What's at stake? A human well-being based proposal for assessing risk of loss and damage from climate change

Menk, L., Schinko, T. ORCID: https://orcid.org/0000-0003-1156-7574, Karabaczek, V., Hagen, I., & Kienberger, S. (2022). What's at stake? A human well-being based proposal for assessing risk of loss and damage from climate change. Frontiers in Climate 4 e1032886. 10.3389/fclim.2022.1032886.

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Current scientific discourse on the assessment of loss and damage from climate change focuses primarily on what is straightforwardly quantifiable, such as monetary value, numbers of casualties, or destroyed homes. However, the range of possible harms induced by climate change is much broader, particularly as regards residual risks that occur beyond limits to adaptation. In international climate policy, this has been institutionalized within the Loss and Damage discourse, which emphasizes the importance of non-economic loss and damage (NELD). Nevertheless, NELDs are often neglected in loss and damage assessments, being intangible and difficult to quantify. As a consequence, to date, no systematic concept or indicator framework exists that integrates market-based and non-market-based loss and damage. In this perspective, we suggest assessing risk of loss and damage using a climate change risk and vulnerability assessment (CRVA) framework: the Impact Chain method. This highly adaptable method has proven successful in unraveling complex risks in socio-ecological systems through a combination of engaging (political) stakeholders and performing quantitative data analysis. We suggest expanding the framework's logic to include not only the sources but also the consequences of risk by conceptualizing loss and damage as harm to nine domains of human well-being. Our approach is consistent with the risk conceptualization by the Intergovernmental Panel on Climate Change (IPCC). Conceptualization and systematic assessment of the full spectrum of imminent loss and damage allows a more comprehensive anticipation of potential impacts on human well-being, identifying vulnerable groups and providing essential evidence for transformative and comprehensive climate risk management.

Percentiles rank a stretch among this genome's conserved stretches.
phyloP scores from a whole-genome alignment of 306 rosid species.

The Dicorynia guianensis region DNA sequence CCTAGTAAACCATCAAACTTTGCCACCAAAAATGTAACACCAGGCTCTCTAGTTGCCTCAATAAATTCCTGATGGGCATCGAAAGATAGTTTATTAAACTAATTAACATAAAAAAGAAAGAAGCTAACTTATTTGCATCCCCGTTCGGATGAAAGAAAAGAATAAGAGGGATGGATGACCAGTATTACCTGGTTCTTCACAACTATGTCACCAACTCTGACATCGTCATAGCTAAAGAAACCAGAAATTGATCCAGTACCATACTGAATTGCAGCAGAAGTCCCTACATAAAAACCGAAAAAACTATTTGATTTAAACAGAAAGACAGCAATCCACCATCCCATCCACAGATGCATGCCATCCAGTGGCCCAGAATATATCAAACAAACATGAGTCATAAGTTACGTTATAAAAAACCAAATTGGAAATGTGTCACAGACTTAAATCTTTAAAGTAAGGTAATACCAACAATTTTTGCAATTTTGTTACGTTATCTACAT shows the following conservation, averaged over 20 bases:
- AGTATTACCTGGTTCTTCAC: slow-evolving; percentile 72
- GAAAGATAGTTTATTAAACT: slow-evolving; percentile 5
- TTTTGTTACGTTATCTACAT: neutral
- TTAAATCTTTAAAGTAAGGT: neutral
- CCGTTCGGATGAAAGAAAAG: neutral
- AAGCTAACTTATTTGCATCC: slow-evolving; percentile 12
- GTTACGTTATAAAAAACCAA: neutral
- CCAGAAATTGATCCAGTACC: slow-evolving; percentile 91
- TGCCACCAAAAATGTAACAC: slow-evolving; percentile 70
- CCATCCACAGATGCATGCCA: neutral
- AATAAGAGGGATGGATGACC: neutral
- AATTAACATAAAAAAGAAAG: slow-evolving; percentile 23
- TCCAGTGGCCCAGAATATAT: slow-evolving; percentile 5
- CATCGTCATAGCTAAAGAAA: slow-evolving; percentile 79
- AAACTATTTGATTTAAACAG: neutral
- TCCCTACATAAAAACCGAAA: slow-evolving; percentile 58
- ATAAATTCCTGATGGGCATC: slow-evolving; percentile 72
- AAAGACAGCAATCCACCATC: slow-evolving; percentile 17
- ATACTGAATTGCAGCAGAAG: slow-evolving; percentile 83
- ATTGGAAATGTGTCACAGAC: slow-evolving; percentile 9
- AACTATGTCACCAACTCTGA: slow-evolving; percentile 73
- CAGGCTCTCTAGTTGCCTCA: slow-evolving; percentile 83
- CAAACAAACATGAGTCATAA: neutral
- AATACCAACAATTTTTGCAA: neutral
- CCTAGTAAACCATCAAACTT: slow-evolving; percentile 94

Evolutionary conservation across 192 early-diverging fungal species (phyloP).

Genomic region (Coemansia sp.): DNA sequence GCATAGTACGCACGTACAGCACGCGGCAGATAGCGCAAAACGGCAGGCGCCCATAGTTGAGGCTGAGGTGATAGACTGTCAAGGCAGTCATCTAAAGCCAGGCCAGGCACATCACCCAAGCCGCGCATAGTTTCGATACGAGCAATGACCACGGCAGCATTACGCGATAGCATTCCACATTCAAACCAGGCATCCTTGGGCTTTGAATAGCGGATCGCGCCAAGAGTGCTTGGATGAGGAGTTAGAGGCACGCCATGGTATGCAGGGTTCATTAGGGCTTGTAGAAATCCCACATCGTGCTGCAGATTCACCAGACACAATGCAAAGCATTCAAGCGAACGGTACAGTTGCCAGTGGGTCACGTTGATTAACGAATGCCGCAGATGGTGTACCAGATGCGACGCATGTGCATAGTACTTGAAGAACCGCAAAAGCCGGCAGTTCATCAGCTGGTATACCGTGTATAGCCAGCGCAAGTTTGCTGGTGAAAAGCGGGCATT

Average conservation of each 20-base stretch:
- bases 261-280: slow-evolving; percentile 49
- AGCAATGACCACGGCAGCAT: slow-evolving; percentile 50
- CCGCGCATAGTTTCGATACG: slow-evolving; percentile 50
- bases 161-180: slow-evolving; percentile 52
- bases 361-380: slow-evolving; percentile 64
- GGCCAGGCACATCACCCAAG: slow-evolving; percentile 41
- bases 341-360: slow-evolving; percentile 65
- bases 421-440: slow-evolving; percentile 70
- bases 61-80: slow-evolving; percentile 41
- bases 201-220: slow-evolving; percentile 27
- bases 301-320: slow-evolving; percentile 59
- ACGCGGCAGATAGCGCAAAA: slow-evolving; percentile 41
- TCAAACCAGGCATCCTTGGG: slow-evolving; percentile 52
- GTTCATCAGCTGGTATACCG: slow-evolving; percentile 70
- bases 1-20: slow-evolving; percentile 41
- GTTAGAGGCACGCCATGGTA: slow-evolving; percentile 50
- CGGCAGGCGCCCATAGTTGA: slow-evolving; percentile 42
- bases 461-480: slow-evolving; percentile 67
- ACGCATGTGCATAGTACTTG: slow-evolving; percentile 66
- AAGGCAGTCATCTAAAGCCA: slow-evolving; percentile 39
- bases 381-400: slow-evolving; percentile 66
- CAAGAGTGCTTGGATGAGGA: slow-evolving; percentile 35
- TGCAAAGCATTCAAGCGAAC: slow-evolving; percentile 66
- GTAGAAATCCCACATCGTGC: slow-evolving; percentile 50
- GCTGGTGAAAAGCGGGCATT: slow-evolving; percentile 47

Item Type: Article
Research Programs: Population and Just Societies (POPJUS)
Population and Just Societies (POPJUS) > Equity and Justice (EQU)
Depositing User: Luke Kirwan
Date Deposited: 09 Dec 2022 08:58
Last Modified: 09 Dec 2022 08:58
URI: https://pure.iiasa.ac.at/18483

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